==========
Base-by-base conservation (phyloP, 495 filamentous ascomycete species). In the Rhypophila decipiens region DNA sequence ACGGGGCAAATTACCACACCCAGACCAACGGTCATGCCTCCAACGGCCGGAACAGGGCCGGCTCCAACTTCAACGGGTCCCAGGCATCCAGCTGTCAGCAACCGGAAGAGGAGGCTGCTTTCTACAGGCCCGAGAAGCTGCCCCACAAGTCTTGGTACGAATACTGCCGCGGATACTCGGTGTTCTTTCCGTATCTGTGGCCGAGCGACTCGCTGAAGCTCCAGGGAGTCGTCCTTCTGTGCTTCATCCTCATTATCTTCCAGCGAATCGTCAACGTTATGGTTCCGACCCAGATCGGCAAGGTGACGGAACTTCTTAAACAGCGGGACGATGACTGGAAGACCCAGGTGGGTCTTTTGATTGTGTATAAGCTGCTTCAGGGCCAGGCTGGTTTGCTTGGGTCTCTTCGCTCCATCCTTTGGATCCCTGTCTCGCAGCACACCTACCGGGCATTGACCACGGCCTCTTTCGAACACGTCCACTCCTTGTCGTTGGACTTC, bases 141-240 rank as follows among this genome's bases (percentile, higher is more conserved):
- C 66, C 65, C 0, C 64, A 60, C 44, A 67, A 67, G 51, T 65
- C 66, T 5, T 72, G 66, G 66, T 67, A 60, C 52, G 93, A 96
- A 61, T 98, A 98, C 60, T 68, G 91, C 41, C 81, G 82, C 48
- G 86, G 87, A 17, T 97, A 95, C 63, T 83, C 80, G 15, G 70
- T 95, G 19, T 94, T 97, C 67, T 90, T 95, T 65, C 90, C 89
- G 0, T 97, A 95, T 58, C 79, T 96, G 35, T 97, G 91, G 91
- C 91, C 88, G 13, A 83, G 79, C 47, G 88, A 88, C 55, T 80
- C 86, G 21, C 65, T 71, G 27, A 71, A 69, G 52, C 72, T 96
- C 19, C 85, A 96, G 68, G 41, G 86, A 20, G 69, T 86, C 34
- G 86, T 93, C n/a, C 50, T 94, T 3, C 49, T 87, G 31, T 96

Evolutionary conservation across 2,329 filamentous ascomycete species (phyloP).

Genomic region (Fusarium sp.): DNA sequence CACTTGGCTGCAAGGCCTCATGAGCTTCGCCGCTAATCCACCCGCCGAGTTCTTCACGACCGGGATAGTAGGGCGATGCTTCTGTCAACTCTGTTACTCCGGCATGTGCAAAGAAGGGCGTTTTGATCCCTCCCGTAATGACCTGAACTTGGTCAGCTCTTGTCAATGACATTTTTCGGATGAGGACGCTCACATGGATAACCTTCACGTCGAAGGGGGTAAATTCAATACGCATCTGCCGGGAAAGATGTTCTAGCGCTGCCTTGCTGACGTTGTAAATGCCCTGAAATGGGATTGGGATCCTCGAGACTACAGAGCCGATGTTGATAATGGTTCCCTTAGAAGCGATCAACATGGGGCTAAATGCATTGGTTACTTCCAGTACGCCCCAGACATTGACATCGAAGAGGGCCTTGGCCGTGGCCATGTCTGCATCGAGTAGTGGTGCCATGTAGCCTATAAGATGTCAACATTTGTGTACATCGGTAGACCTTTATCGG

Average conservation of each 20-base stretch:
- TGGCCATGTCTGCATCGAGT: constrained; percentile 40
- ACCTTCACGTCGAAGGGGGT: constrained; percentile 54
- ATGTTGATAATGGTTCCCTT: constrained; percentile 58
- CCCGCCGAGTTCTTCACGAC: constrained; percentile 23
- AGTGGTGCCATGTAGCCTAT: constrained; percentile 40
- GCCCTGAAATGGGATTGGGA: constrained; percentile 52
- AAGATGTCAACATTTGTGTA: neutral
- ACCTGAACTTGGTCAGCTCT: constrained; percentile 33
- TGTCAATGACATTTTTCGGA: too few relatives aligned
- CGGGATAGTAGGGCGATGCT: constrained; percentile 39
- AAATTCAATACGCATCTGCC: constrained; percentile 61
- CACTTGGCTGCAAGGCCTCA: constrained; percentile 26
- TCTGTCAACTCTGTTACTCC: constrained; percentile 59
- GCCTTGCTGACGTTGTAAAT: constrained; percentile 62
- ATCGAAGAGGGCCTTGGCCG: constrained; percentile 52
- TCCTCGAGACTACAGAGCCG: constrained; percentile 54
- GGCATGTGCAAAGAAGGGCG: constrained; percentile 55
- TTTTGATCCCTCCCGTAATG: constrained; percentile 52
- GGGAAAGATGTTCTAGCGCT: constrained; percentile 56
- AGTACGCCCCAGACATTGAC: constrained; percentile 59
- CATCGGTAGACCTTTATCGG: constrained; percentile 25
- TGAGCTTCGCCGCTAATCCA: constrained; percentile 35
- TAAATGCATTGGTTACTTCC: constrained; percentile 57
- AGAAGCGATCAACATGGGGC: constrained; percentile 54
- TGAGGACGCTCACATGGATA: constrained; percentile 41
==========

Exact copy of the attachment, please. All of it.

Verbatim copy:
Base-by-base conservation (phyloP, 495 filamentous ascomycete species). In the Rhypophila decipiens region DNA sequence ACGGGGCAAATTACCACACCCAGACCAACGGTCATGCCTCCAACGGCCGGAACAGGGCCGGCTCCAACTTCAACGGGTCCCAGGCATCCAGCTGTCAGCAACCGGAAGAGGAGGCTGCTTTCTACAGGCCCGAGAAGCTGCCCCACAAGTCTTGGTACGAATACTGCCGCGGATACTCGGTGTTCTTTCCGTATCTGTGGCCGAGCGACTCGCTGAAGCTCCAGGGAGTCGTCCTTCTGTGCTTCATCCTCATTATCTTCCAGCGAATCGTCAACGTTATGGTTCCGACCCAGATCGGCAAGGTGACGGAACTTCTTAAACAGCGGGACGATGACTGGAAGACCCAGGTGGGTCTTTTGATTGTGTATAAGCTGCTTCAGGGCCAGGCTGGTTTGCTTGGGTCTCTTCGCTCCATCCTTTGGATCCCTGTCTCGCAGCACACCTACCGGGCATTGACCACGGCCTCTTTCGAACACGTCCACTCCTTGTCGTTGGACTTC, bases 141-240 rank as follows among this genome's bases (percentile, higher is more conserved):
- C 66, C 65, C 0, C 64, A 60, C 44, A 67, A 67, G 51, T 65
- C 66, T 5, T 72, G 66, G 66, T 67, A 60, C 52, G 93, A 96
- A 61, T 98, A 98, C 60, T 68, G 91, C 41, C 81, G 82, C 48
- G 86, G 87, A 17, T 97, A 95, C 63, T 83, C 80, G 15, G 70
- T 95, G 19, T 94, T 97, C 67, T 90, T 95, T 65, C 90, C 89
- G 0, T 97, A 95, T 58, C 79, T 96, G 35, T 97, G 91, G 91
- C 91, C 88, G 13, A 83, G 79, C 47, G 88, A 88, C 55, T 80
- C 86, G 21, C 65, T 71, G 27, A 71, A 69, G 52, C 72, T 96
- C 19, C 85, A 96, G 68, G 41, G 86, A 20, G 69, T 86, C 34
- G 86, T 93, C n/a, C 50, T 94, T 3, C 49, T 87, G 31, T 96

Evolutionary conservation across 2,329 filamentous ascomycete species (phyloP).

Genomic region (Fusarium sp.): DNA sequence CACTTGGCTGCAAGGCCTCATGAGCTTCGCCGCTAATCCACCCGCCGAGTTCTTCACGACCGGGATAGTAGGGCGATGCTTCTGTCAACTCTGTTACTCCGGCATGTGCAAAGAAGGGCGTTTTGATCCCTCCCGTAATGACCTGAACTTGGTCAGCTCTTGTCAATGACATTTTTCGGATGAGGACGCTCACATGGATAACCTTCACGTCGAAGGGGGTAAATTCAATACGCATCTGCCGGGAAAGATGTTCTAGCGCTGCCTTGCTGACGTTGTAAATGCCCTGAAATGGGATTGGGATCCTCGAGACTACAGAGCCGATGTTGATAATGGTTCCCTTAGAAGCGATCAACATGGGGCTAAATGCATTGGTTACTTCCAGTACGCCCCAGACATTGACATCGAAGAGGGCCTTGGCCGTGGCCATGTCTGCATCGAGTAGTGGTGCCATGTAGCCTATAAGATGTCAACATTTGTGTACATCGGTAGACCTTTATCGG

Average conservation of each 20-base stretch:
- TGGCCATGTCTGCATCGAGT: constrained; percentile 40
- ACCTTCACGTCGAAGGGGGT: constrained; percentile 54
- ATGTTGATAATGGTTCCCTT: constrained; percentile 58
- CCCGCCGAGTTCTTCACGAC: constrained; percentile 23
- AGTGGTGCCATGTAGCCTAT: constrained; percentile 40
- GCCCTGAAATGGGATTGGGA: constrained; percentile 52
- AAGATGTCAACATTTGTGTA: neutral
- ACCTGAACTTGGTCAGCTCT: constrained; percentile 33
- TGTCAATGACATTTTTCGGA: too few relatives aligned
- CGGGATAGTAGGGCGATGCT: constrained; percentile 39
- AAATTCAATACGCATCTGCC: constrained; percentile 61
- CACTTGGCTGCAAGGCCTCA: constrained; percentile 26
- TCTGTCAACTCTGTTACTCC: constrained; percentile 59
- GCCTTGCTGACGTTGTAAAT: constrained; percentile 62
- ATCGAAGAGGGCCTTGGCCG: constrained; percentile 52
- TCCTCGAGACTACAGAGCCG: constrained; percentile 54
- GGCATGTGCAAAGAAGGGCG: constrained; percentile 55
- TTTTGATCCCTCCCGTAATG: constrained; percentile 52
- GGGAAAGATGTTCTAGCGCT: constrained; percentile 56
- AGTACGCCCCAGACATTGAC: constrained; percentile 59
- CATCGGTAGACCTTTATCGG: constrained; percentile 25
- TGAGCTTCGCCGCTAATCCA: constrained; percentile 35
- TAAATGCATTGGTTACTTCC: constrained; percentile 57
- AGAAGCGATCAACATGGGGC: constrained; percentile 54
- TGAGGACGCTCACATGGATA: constrained; percentile 41